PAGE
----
And you just thought the animated DTV Tales From The Black Freighter film was a gift to fans eager to see Alan Moore’s Watchmen adapted in toto. (Not by Toto, though a bar or two of the bands sweeping Dune score wouldn’t be wholly out of place during some of Dr. Manhattan’s scenes.) That’s not the case; the film might also be part of Warner Brothers’ plan to save DVD.

“We are offering retailers a meaningful opportunity to be involved with the theatrical event, to have a product that will generate foot traffic and sales,” said Warner Home Video president Ron Sanders to the New York Times. Huh?

Backtrack for a minute. You know about Watchmen (release date 3/6/09) and the associated Tales From The Black Freighter, which will adapt the graphic novel’s ‘comic within a comic’ storyline, a narrative that mirrors and reinforces the primary story, as a DVD release. That disc will hit on 3/10, with the ‘documentary’ Under The Hood as a special feature. Hood, for the uninitiated, is the book written by one of Watchmen‘s former heroes about the old crime-busting days. 

Now, thanks to the Times, we know that WB will hit big spenders multiple times, with the Freighter DVD, the inevitable Watchmen disc release, and an ‘ultimate edition’ that will edit the two features together into one film. Because Quentin Tarantino isn’t involved, this latter release is something that is likely to actually happen.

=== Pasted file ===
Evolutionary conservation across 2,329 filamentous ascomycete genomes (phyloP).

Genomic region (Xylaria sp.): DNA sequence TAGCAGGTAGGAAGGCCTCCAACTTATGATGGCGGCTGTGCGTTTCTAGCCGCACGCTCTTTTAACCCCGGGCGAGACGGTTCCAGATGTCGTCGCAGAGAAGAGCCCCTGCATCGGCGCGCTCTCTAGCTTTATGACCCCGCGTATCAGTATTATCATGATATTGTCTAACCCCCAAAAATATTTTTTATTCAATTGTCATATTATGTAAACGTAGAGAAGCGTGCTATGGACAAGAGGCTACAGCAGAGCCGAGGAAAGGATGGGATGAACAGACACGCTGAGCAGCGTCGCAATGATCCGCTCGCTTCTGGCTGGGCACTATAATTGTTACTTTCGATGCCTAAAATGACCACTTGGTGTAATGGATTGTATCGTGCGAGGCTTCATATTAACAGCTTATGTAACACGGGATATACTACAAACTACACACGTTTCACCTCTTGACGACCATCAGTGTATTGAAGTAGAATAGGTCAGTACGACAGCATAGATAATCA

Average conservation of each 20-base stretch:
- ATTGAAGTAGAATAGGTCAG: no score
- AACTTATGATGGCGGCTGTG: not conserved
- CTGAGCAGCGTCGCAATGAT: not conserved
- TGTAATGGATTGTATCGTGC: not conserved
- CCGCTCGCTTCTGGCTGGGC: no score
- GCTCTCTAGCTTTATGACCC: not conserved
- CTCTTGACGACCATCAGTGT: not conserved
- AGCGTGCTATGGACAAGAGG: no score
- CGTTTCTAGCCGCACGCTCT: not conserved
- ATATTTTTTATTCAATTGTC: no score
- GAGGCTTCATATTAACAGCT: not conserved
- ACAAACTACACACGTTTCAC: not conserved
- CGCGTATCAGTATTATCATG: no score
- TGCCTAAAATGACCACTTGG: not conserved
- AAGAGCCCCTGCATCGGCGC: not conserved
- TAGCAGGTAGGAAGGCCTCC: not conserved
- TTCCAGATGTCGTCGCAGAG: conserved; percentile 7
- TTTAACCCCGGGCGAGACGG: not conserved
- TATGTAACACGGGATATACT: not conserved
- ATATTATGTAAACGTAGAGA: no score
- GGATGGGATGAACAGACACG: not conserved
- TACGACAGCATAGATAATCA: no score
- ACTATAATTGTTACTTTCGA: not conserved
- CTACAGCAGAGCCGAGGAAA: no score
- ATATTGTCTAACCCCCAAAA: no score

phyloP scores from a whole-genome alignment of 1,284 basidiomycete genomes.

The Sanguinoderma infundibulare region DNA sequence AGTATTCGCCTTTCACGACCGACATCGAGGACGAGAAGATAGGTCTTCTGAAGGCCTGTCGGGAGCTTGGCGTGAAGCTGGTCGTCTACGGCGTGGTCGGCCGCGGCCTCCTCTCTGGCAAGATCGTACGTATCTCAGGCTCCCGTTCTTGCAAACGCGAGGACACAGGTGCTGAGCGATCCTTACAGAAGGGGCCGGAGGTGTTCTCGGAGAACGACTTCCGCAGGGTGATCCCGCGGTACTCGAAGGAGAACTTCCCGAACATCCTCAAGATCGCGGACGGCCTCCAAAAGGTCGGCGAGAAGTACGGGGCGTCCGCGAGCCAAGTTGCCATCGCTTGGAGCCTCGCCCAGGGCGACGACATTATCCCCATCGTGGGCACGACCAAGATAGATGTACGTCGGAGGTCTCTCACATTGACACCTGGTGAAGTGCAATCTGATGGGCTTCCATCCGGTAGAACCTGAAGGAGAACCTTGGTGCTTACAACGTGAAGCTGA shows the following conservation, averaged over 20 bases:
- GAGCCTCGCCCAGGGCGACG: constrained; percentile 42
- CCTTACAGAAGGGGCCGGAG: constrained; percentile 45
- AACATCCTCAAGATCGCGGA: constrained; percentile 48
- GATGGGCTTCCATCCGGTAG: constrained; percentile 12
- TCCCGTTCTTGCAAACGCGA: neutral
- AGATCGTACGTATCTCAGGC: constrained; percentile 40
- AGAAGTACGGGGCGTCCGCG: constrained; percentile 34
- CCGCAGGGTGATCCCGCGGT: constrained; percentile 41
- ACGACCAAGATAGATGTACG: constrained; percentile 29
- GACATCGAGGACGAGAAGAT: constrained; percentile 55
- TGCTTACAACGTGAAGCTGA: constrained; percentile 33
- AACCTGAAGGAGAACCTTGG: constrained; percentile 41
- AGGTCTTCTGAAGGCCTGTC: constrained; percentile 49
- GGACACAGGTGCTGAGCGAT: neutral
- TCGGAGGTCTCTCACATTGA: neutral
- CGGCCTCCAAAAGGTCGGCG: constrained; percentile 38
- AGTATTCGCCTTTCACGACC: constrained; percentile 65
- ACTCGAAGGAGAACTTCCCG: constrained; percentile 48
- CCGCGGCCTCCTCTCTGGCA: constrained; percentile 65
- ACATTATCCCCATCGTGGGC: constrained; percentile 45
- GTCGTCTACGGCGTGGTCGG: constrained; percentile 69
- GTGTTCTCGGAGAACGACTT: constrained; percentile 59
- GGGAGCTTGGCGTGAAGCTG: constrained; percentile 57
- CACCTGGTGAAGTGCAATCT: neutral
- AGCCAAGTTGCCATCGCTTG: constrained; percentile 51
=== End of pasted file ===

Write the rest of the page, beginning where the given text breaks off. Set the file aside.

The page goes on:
And because the studio sees Freighter as a feature-length ad for Watchmen, expect the quality on that and Under the Hood to be higher than ‘shoddy’ if perhaps not quite as good as ‘Kurosawa’. Furthermore, be prepared for “a dozen 22- to 26-minute Webisodes to help make the complex story easier for the uninitiated to digest. Called “The Watchmen Motion Comic,” it will be a panel-by-panel slide show of the graphic novel narrated by an actor.” DVD plans for those are to be determined, but you know how it’ll shake out.

Setting aside my general enthusiasm for the saturation strategy Zack Snyder has conned Warner Brothers into implementing, I have doubts about the studio’s attempt to spin the entire endeavor as a ‘savior of DVD’ strategy. The format is hardly dead, but it is contracting. If I ran WHV I’d be using all this material to push growth in the digital distribution sector. In fairness, the webisodes may point that direction, but I’m not really convinced.

(Thanks to Kyle Morgan for the tip.)